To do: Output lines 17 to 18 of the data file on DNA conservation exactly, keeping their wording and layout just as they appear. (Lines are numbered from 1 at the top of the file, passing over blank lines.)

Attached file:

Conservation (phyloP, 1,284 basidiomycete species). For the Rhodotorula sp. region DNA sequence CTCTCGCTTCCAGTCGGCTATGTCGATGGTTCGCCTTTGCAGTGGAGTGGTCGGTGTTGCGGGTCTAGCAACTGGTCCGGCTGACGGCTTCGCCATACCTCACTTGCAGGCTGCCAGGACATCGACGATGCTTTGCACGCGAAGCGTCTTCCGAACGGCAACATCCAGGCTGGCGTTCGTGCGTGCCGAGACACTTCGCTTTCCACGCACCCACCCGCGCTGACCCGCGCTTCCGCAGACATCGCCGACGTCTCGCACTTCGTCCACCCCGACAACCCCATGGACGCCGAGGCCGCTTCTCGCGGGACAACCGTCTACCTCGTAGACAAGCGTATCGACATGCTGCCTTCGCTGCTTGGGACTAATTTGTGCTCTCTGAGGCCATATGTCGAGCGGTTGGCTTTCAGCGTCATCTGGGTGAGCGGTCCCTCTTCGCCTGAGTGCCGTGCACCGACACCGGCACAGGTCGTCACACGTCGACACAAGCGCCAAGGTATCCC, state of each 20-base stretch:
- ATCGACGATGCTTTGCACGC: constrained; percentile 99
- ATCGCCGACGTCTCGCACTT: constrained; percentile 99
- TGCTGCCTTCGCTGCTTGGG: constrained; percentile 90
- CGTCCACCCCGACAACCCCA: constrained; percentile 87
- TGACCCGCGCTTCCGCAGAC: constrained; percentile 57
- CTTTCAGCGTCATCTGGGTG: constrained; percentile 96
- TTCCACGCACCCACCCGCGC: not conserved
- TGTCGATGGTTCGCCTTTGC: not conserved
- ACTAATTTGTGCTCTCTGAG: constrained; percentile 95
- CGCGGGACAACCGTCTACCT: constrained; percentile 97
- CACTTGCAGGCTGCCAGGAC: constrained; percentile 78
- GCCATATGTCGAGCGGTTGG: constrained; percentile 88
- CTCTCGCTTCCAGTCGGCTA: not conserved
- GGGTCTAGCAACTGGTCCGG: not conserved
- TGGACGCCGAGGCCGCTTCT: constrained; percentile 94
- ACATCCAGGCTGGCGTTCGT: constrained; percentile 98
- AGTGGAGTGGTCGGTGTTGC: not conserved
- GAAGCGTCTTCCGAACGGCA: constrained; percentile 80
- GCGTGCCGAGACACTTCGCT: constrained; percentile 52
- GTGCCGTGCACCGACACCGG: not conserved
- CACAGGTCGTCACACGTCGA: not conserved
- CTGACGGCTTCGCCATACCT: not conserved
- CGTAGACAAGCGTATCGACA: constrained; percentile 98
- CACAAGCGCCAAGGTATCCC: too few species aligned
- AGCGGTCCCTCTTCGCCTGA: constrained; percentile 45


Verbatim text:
- ACATCCAGGCTGGCGTTCGT: constrained; percentile 98
- AGTGGAGTGGTCGGTGTTGC: not conserved